His mother's room, with its library of novels, art volumes and other secular books, became his favorite refuge, where he developed his lifelong attraction to French literature and philosophy. "French seemed to have many masters of thought. It was the language of freedom - of liberte, egalite, and of love," he says, heightening the pitch of his voice with every word. "We had many French books at home. My mother spoke French, read French. If there was my father's bookcase, which was Talmudic and midrashic, there was also my mother's bookcase with all those French books. So, these two worlds, I wanted to understand them."
"When I was 14," recalls Cahan, who four years earlier had already begun to question the credibility of the Creation story, "I understood or thought somehow that to survive or continue in this predicament of being in the community and feeling outside of it, I would have to lead two lives, a double life. On the outside I was trying to keep to a certain set of rules in accordance with what was expected of me, more or less, but inside there was an inner life, a secret life. I would not talk with other people about the books that I read, the thoughts that I believed ... It was a completely private quest."
In search of a resolution to his predicament, at 18 he moved to Israel to study at a yeshiva, but after a year his situation had become so untenable that for the first time, he admitted to his family that in his heart he had abandoned Orthodoxy, hoping to finally achieve break out of a demanding way of life. "In truth, it [my confession] did not change much, because the modus vivendi they recommended for such a situation was, 'Okay, you believe what you believe, maybe it is a question of youth ... don't make an issue out of it, and keep on with things as they are.'" Cahan says his family did not push him away, but basically instructed him to keep his doubts to himself.
Despite this stalemate, he went on to study French and comparative literature, then philosophy, at the Hebrew University in Jerusalem, a place, he recalls, "where people are not brought down by dogmatic thinking." Academic life introduced him to a new form of disappointment, because its methodical logic mismatched his artistic temperament. But more important, the further he became immersed in Western thought the more the Hasidic world of his roots seemed wiser and more appealing. "There was a time when it became clear that if I stepped completely out of one world, I was feeling disconnected from the energy between them."
Re-embracing his native tongue through modern Yiddish literature and theater solved his long-standing conflict, by allowing him to preserve fully intact his need to be wrapped in the past but at the same time to absorb the present. "It was exhilarating, at first extremely so. It was like a rediscovery of intimacy," he tells of that period. "Yiddish offered both the pleasure of being heymish [at home] and exotic at once."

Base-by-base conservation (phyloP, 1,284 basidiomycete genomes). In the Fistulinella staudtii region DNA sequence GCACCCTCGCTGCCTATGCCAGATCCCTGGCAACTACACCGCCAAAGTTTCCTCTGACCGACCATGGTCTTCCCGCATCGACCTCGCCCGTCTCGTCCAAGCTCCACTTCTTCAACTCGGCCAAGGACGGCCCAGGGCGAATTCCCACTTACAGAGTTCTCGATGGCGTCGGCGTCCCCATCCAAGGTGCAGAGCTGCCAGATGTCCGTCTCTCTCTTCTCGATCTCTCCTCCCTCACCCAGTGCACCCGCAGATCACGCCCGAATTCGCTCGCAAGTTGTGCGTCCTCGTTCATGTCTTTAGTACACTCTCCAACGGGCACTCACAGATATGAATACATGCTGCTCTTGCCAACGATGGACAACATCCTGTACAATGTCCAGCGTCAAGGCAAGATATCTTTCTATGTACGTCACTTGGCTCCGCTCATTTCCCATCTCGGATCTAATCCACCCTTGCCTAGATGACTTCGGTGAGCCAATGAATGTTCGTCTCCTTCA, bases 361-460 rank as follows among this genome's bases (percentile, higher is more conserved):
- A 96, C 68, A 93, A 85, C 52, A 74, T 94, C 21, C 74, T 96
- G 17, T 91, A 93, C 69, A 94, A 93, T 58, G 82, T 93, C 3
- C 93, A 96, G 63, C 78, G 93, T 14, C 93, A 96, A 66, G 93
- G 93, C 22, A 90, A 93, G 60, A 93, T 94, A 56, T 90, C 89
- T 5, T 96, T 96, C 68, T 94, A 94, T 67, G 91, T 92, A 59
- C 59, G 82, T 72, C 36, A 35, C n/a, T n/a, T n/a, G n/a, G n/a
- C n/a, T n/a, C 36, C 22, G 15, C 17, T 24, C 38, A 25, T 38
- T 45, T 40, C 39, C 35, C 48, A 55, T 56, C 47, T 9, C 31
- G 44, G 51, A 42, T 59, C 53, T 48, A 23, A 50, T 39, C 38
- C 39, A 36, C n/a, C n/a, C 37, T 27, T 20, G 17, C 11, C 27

It was a breakthrough, though, that did not yield much relief. Once he began championing Yiddish, his chivalric struggle to keep it alive came up against the sensibility of a country that since the turn of the century had been using coercive means to try and eradicate the language of exile. Frustrated with the approach of local institutions (including those that dealt with Yiddish) in his efforts to find a home for his book collection, in 1991 he joined forces with Aaron Lansky, the founder and director of the National Yiddish Book Center, in Amherst, Massachusetts. Lansky put Cahan in charge of the Center's Israel office, assigned the task of rescuing endangered volumes and then shipping them to the U.S. repository, which to date has gathered more than 1.5 million books. Keeping the most prized items in his own hands, Cahan was able - once the office closed, for budgetary reasons, after 18 months - to build use it as the base around which he organized an avant-garde performance center that has as its goal the bridging of some of the divisions that run through Israeli society, and Jewry in general.
The rekindling of Yiddish's flame is only one expression of the revival of Jewish culture that has emerged throughout the Western world since the 1970s, a sociological phenomenon of return to one's cultural roots that has had parallels among many other ethnic groups. It stems from what has been called the "third- generation syndrome," which has grown out of different contexts in the United States, Europe and Israel (which have endured, respectively, secularization and assimilation to the idea of an homogenizing melting pot; the erasure of Jews and Jewish culture with the Holocaust and the communist regimes; and the exaltation of Hebrew), but all having in common the reappropriation of a learning that immediately prior generations sought to repress. While this phenomenon of reemphasizing one's own Jewishness mostly affects young Jews in North America and Israel, in Europe - where Jews comprise a tiny and rather low-key minority - the interest in things Jewish is predominantly a non-Jewish phenomenon.